It’s official, being nice to others is good for you! dr. Meg Arroll — a chartered psychologist working with Healthspan — reveals why acts of kindness can benefit our physical and mental health
‘Kindness is a gift that everyone can afford’ – especially if it benefits your health.
In a world besieged by war, climate change and a public health pandemic, acts of kindness have proved invaluable and heartwarming, and there is a growing body of research proving its many health benefits.
Kindness is linked to a greater sense of well-being. It can help reduce isolation, build self-esteem and it can also give people a different perspective, which in turn can lead to a more positive outlook on life.
people can even live longer, as kindness can also help reduce stress and improve our emotional well-being
There is also research showing that people can even live longer, as kindness can also help reduce stress and improve our emotional well-being.
There are many different ways to be kind, from volunteering at a local community organization to keeping an eye on a neighbor or guiding someone in need.
Find a cause that you are passionate about and something that you will enjoy.
It’s important not to take on too much and if we find ourselves giving too much of ourselves or have gone beyond our means, it’s probably time to take a step back. Leave enough for you – kindness has to start with yourself.
Kindness and brain health
It’s cool to be nice… the research tells us that.
Being kind to ourselves and others raises happiness levels and gives us a warm glow, but is kindness good for the brain too? And if so, are we just born friendly and if not, can we cultivate kindness and its health benefits?
Kindness – born to be nice?
Research aimed at untangling nature and nurturing generally compares identical to non-identical twins raised in different environments.
When examining kindness, we tend to look at a wide variety of behaviors within the umbrella term “prosocial behavior,” including sharing, helping, collaborating, donating, comforting, and feeling empathy for others.
A twin study that looked at this prosocial personality type found that genetics make up 69 percent of this type of behavior, showing that some people are predisposed to kindness — but more importantly, there’s room to learn these socially beneficial behaviors, too.
READ MORE: 4 Reasons You’re Feeling Down and How To Fight It
Kindness and brain plasticity
Therefore, even if we are born with a tendency to be nice, the twin studies still show that part of a person’s kindness is due to their upbringing, environment and socio-cultural influences.
Indeed, the neural pathways in our brains are malleable throughout life, not just in early childhood, which was once the prevailing view. This means that we can form new connections in the brain at any point in life, which in turn can help protect both mental and physical health.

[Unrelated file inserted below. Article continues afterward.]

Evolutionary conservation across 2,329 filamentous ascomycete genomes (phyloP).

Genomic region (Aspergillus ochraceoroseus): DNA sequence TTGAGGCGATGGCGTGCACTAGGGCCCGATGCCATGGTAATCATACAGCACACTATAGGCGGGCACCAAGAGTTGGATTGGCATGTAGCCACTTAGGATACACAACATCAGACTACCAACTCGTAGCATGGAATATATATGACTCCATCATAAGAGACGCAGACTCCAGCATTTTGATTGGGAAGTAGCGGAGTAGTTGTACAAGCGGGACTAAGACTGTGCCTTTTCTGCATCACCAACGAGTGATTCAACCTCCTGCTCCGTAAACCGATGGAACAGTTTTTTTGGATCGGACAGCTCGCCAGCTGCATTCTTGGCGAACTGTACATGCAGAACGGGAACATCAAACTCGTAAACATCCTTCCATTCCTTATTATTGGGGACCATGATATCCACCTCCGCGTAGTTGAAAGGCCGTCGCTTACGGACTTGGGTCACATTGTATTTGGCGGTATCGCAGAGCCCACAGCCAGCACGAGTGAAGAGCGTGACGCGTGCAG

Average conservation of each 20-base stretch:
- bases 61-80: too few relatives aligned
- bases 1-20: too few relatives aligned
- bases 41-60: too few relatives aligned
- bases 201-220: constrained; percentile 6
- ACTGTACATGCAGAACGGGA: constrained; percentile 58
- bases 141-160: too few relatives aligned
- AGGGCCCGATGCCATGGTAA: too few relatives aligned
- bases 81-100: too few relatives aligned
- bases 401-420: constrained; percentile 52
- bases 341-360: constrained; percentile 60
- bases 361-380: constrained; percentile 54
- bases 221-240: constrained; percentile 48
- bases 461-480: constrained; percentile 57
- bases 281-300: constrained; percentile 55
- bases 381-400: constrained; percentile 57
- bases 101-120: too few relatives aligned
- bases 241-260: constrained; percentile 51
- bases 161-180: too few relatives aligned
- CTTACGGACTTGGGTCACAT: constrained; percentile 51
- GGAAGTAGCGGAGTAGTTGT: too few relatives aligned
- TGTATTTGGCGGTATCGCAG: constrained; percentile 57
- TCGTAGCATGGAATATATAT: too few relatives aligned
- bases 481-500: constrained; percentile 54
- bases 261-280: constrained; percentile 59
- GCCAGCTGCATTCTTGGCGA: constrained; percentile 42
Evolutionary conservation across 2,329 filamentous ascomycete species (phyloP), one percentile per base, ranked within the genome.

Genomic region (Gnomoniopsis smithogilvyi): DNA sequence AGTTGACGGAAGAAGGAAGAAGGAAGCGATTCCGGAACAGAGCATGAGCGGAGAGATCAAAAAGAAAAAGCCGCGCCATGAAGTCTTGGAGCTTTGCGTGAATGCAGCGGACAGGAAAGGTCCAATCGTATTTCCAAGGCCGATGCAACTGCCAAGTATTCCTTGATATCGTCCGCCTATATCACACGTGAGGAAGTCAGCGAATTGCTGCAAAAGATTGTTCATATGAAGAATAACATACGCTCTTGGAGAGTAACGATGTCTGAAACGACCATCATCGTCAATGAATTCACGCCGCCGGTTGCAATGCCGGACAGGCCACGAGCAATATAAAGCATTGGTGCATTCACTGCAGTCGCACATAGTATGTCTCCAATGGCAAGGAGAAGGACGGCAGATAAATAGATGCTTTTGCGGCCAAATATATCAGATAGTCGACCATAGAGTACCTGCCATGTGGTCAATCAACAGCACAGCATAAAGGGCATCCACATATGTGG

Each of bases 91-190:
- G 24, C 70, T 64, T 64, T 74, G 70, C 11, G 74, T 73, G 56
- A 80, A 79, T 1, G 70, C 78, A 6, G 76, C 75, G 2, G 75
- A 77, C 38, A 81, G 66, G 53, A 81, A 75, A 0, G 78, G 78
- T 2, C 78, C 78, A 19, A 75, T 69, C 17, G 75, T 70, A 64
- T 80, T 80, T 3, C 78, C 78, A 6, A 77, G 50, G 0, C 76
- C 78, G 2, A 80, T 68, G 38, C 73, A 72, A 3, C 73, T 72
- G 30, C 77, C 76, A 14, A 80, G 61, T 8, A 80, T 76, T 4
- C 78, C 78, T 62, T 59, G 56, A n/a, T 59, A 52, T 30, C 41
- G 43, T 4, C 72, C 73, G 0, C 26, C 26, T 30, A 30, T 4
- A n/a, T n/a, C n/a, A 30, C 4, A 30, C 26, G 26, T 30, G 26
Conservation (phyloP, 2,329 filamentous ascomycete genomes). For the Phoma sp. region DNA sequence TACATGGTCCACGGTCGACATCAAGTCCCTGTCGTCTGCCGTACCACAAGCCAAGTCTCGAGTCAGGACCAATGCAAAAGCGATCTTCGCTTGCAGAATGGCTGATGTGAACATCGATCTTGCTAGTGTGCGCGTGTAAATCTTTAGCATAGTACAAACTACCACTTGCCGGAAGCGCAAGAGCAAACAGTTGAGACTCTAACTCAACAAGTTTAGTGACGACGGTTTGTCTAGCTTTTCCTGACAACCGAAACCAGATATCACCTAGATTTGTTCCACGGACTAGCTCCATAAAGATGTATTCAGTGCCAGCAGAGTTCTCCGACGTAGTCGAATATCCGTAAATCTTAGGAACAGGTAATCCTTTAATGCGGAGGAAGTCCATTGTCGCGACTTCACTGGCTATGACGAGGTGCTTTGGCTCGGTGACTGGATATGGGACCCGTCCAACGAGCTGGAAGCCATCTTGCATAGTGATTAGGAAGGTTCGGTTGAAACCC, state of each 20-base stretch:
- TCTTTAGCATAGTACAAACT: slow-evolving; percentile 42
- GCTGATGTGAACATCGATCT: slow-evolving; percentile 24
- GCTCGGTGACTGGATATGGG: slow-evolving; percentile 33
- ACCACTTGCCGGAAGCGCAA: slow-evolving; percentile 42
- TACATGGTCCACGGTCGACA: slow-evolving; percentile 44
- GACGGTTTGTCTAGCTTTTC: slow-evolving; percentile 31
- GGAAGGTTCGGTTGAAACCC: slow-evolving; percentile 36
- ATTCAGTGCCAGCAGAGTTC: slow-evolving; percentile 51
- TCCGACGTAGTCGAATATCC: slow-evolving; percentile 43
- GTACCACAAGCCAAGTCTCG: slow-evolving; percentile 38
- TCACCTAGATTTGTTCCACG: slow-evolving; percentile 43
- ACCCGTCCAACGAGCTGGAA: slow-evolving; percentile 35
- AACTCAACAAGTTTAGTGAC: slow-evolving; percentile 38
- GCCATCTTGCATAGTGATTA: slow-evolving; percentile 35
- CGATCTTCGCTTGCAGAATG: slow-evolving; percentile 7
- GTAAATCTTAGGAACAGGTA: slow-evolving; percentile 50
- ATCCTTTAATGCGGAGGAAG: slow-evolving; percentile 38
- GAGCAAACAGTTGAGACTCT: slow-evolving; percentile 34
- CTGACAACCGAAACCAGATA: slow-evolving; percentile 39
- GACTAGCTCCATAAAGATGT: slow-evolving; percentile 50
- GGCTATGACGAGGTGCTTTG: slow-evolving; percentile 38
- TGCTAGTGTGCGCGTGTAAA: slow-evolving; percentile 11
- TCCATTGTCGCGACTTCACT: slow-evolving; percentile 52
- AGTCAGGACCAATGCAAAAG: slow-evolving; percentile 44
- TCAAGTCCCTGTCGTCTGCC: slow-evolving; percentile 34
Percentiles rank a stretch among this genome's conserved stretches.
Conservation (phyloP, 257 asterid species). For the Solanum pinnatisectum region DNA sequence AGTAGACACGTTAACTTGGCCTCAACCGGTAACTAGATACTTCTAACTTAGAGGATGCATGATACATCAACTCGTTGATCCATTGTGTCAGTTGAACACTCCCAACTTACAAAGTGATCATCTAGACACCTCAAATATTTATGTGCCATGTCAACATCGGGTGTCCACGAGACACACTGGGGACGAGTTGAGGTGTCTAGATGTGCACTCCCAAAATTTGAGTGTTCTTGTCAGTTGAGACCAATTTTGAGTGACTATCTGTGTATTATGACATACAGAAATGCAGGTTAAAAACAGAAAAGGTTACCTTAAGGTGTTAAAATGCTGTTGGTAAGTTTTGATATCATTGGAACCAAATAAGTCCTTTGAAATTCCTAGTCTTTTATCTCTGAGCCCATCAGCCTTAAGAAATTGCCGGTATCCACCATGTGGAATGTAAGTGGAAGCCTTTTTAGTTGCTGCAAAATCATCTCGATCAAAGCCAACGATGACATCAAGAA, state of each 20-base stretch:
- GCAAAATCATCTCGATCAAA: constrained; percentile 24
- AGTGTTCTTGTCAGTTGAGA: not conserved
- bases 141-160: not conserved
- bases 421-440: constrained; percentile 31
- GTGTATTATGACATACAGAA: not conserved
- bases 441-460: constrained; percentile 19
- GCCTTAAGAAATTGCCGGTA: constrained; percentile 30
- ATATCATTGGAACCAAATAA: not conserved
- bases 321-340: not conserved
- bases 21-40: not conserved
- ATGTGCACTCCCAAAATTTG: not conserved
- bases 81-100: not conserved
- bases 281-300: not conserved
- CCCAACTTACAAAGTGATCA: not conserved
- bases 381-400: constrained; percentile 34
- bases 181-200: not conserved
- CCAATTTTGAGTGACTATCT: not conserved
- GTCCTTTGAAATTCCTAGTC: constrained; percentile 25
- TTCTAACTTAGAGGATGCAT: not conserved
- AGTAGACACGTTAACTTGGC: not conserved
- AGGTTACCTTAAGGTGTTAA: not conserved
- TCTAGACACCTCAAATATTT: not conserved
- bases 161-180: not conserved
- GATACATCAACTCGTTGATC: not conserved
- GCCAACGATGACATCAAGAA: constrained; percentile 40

Loneliness and isolation are important factors when it comes to neurodegenerative conditions such as dementia, but exercising our prosocial muscles with kindness allows us to connect with others and limit the harmful impact of social isolation.
Can kindness really be taught in adulthood? Evidence of Loving Kindness Meditation
One way to cultivate kindness is with a form of meditation called “loving-kindness,” which focuses on self-generated feelings of kindness, love, compassion, and benevolence toward oneself and others.
There are some fascinating results from studies that have looked at this type of self-contemplative exercise, including an increase in telomere length (a marker of biological aging) and increased vagal tone (reflecting the superior function of the vagus nerve).
Both findings have important implications for overall health and brain health, especially considering that anyone can do this type of meditation and it’s completely free.
READ MORE: 10 Ways to Improve Mental Health at Work
Simple Loving Kindness Meditation You Can Do At Home
- Start by sitting or lying down, whichever is most comfortable and convenient for you, with your eyes closed if possible.
- Then focus on your breathing, but let the inhalation and exhalation be natural – no complex breathing exercises are needed here – just focus your attention on the rhythm of your breathing.
- Next, think about someone who has been nice to you in the past — so that a smile appears on your lips when you think of that person. Think of all their individualities, those little details that make them who they are, this special person who has shown you kindness and compassion.
- Now repeat a sentence like “I wish warmth, security, good health and a life full of love and kindness,” thinking about this person all the time. You can modify this phrase to your liking, just make sure it is full of kindness and goodwill.
- Then switch places and thoughts and have your supporter say these words to you.
- Whatever emotions come to you, let them exist. You may experience a range of emotions, some of which may feel a little uncomfortable, but give them permission to come over you without judgment.
- Finally, take one last focused breath and re-enter the present by opening your eyes and/or gently moving your body.
For more information visit: mentalhealth.org.uk